A Day in the Life

“Wow! You’ve got your hands full!”

I smile and nod as I manuever my way through the waiting room, lugging the infant carrier, trying not to knock the people I pass in the head or shoulder. I watch as the older three attack the play area, praying that there’s no fights or trips to the potty in the near future.

“How do you do it?”

Laughing away the question I make my way through Target. Ezra is in the shopping cart seat, Cora is in the cart itself and Eli pushes Silas in the stroller next to me. I try to get our necessities before Silas starts crying or Cora stands up in the cart, prompting a comment from someone about the danger of standing up in a cart (as if I wasn’t aware — they’re quick when your back is turned).


Daily I get curious remarks about life with four small children. People look at us in awe (and fear) when we enter a store, office or restaurant. We never got that response with three children…it’s like having the one more tipped us over the edge into looneyville and people don’t know how to relate to us anymore.

A rare picture of the four together...

I know I have a lot of children. I wanted a lot of children (and for those of you who knew me in 2007 when my opinion was slightly different, I beg you would stay silent). These are the children God had for us.

I think that I try to make it look easier than it is. There are many motives behind this:

  1. People already think I’m crazy, so it would be nice to trick them into thinking I’m handling this with ease.
  2. If I let people know what’s really going on there’s the fear that they would run screaming or call the authorities (not really).
  3. I’m prideful.

Yup, #3 is the kicker. I want to appear capable and in control. But, in the spirit of being transparent (something us Christians really like — in others), I thought I’d let you in on what my days as a SAHM of four children really look like.


Right now Silas is waking up at midnight, 2 AM and 5 AM. Frequently I wake up to nurse him and then fall asleep in our chair in the living room, which means that I wake up in time to put him back in bed, crawl in my own bed and sleep horizontally for 45 minutes before he’s awake again. This does not result in a restful night’s sleep.

By the time I wake up in the morning all three older children are awake. Eli, at 6-years-old, is able to get cereal for himself and, if he’s in a generous mood, he might get some for his siblings. Picture half a box of Cheerios strewn about the kitchen table and floor.

My secret mommy weapon right now is Phineas and Ferb. I’ll confess, my kids watch a lot of TV. During this nursing, newborn stage it’s hard for them not to. I’m trapped in a chair in the living room and if they’re watching TV I know they’re not causing trouble. We tried coloring, games, books and playing in their rooms — all of which ended in fighting, making messes and hurting each other. TV is safe and quiet. I like safe and quiet.

Lunchtime. We pretty much have three choices: PB&J, chicken nuggets or leftovers. These are my options too. Because if I try to make something else for myself the kids will immediately drop whatever food I’ve just prepared for them and loudly explain to me that they really wanted my food but didn’t know we had it. So I eat a lot of PB&Js.

After lunch is nap time, every parents favorite time of day. I explain to them that they’re not to get out of bed or talk or sing or play with Barbies or make a tent with the sheets or get up to go to the bathroom every 15 minutes or any of the other crazy things they come up with not to sleep. But they’re creative and I can’t always cover everything.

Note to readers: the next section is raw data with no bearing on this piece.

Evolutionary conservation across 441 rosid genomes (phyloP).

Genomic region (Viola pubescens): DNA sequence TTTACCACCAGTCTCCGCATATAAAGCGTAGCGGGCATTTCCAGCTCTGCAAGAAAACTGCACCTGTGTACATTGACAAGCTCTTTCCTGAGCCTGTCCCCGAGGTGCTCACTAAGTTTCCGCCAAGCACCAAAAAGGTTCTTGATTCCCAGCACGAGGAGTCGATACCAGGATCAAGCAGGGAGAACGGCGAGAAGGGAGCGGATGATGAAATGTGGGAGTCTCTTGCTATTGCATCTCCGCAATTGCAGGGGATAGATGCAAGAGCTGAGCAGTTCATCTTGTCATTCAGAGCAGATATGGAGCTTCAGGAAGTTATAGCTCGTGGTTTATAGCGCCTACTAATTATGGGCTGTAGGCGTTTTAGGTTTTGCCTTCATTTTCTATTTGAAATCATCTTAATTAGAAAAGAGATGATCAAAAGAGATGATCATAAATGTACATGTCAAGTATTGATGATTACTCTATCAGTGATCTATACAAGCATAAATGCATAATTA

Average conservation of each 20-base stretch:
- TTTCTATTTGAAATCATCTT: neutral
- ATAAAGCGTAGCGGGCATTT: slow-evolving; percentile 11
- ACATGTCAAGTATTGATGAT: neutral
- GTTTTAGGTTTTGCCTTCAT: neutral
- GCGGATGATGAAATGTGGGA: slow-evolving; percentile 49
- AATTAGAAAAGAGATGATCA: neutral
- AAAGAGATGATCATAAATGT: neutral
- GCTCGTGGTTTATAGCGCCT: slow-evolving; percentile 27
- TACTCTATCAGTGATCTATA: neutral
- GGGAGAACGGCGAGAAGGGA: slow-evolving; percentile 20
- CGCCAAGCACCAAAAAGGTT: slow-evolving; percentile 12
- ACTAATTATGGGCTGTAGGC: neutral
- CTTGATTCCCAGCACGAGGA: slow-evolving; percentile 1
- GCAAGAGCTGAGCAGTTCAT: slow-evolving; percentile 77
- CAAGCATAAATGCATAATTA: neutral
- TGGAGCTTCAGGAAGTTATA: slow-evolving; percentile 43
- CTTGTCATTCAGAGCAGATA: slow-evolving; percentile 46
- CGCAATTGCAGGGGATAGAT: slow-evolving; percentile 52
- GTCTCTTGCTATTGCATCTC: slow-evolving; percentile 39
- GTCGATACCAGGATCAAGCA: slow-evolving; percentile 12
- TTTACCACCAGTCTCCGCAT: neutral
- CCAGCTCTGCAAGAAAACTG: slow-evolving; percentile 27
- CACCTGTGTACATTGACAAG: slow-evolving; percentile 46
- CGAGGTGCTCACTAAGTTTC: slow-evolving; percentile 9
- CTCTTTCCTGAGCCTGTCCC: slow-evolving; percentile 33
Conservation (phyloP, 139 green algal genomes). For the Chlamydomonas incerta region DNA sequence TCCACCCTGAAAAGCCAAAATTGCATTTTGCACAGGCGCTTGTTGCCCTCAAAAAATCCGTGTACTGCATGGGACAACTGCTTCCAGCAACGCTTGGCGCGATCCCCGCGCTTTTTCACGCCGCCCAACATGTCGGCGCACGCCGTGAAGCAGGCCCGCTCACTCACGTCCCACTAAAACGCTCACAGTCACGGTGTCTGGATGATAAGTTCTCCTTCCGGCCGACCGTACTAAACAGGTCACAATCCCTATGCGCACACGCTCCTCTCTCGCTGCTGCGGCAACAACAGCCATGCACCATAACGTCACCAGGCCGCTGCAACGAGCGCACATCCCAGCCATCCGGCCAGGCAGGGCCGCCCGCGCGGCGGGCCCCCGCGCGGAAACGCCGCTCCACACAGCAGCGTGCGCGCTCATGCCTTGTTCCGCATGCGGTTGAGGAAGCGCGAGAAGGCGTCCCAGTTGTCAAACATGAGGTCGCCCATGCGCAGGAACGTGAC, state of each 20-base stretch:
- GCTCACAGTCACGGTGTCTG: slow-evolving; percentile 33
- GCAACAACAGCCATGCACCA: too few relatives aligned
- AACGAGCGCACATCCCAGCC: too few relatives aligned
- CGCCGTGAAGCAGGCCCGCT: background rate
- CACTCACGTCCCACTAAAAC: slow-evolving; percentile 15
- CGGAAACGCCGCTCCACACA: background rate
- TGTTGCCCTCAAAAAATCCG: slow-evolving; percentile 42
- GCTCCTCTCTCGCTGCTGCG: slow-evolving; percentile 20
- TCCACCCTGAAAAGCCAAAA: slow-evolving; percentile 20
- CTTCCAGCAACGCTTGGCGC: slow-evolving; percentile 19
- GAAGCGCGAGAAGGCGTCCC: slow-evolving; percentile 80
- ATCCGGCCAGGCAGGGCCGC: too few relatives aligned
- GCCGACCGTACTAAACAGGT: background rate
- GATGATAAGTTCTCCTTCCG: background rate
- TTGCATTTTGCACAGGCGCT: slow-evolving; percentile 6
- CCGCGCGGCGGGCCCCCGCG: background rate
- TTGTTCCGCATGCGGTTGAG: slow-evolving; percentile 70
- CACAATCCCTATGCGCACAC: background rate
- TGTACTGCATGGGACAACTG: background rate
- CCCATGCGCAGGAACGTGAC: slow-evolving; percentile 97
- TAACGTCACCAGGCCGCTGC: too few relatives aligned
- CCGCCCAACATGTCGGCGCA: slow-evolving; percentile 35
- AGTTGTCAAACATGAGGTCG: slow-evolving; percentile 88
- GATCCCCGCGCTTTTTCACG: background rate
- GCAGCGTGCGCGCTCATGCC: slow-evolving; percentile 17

Have you noticed at this point that I have yet to take a shower or get ready for the day? Because that usually happens around 2:30 or 3 pm. As I write this I haven’t put in my contacts, I haven’t taken a shower and my blinds are still closed. What do the blinds have to do with anything? Well, I live at a church that has a daycare downstairs. I don’t want the daycare teachers to see that everyday my children and myself remain in our pajamas until 1 pm…because what’s the point in dressing them if we’re just going to be in the house? That would mean more laundry and my laundry machines are downstairs in the garage and they cost me money.

After I’ve showered and gotten properly dressed, I open the blinds and tackle the previous night’s dishes in the sink and PB&J confetti on the kitchen floor that Ezra makes instead of eating. The afternoon is spent in restoring the house to some sort of order. If the kids’ rooms have started to spill out into the hallway I’ll tell them to clean their rooms.

Another moment of honesty: Sometimes I just need a break. These breaks include hiding in the bathroom, hiding in my bedroom or sending them to their rooms to clean (because I know it will take them awhile).

I try to have dinner started before Josh gets home…this happens about 45% of the time. Silas has decided that 5:30 is when he’s hungriest, so I’m usually nursing when Josh walks in the door. What a wonderful husband I have, he comes home and helps me with dinner and the kids as soon as he gets here!

After dinner Josh has been taking the older three downstairs to play while I clean up the kitchen and/or nurse the baby again. Then it is back upstairs for everyone as we brush teeth, put on PJs and say prayers. By 8:30 or 9 PM the older three are in bed and Josh and I are finally able to spend some time together.

I relish that evening time and it goes by so quickly. Before I know it the clock reads 11 PM and I sense the futility of getting in bed just to be awoken in an hour by Silas.


So here’s the truth. I do have my hands full. And I don’t do it all.

My house in constantly in shambles. My children are usually in different stages of dress (or undress). I wish I could say I walk with them to the park each day for a picnic lunch after we’ve had our morning devotional and worship time. But…this is my life right now. I’m not particularly happy about the TV and crazy schedules, but it’s working for us.

Eli starts kindergarten in three weeks and then life will require more of a routine. I like routine, so I think this will be a good thing for us.

And my response to the question, “How do I do it?”

By the grace of God alone…

But by the grace of God I am what I am, and His grace toward me did not prove vain…

I Corinthians 15:10a

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Not because you told me to

Mrs. Piggle Wiggle always knew what to do.

Parents would come to her, looking for a cure for their “thought-you-saiders” and “slow-eater-tiny-bite-takers.” At the end of each chapter the child was cured.

It was like a literary sitcom.

Recently I feel like I’ve contracted one of the ailments from the book, I am an Answer-Backer.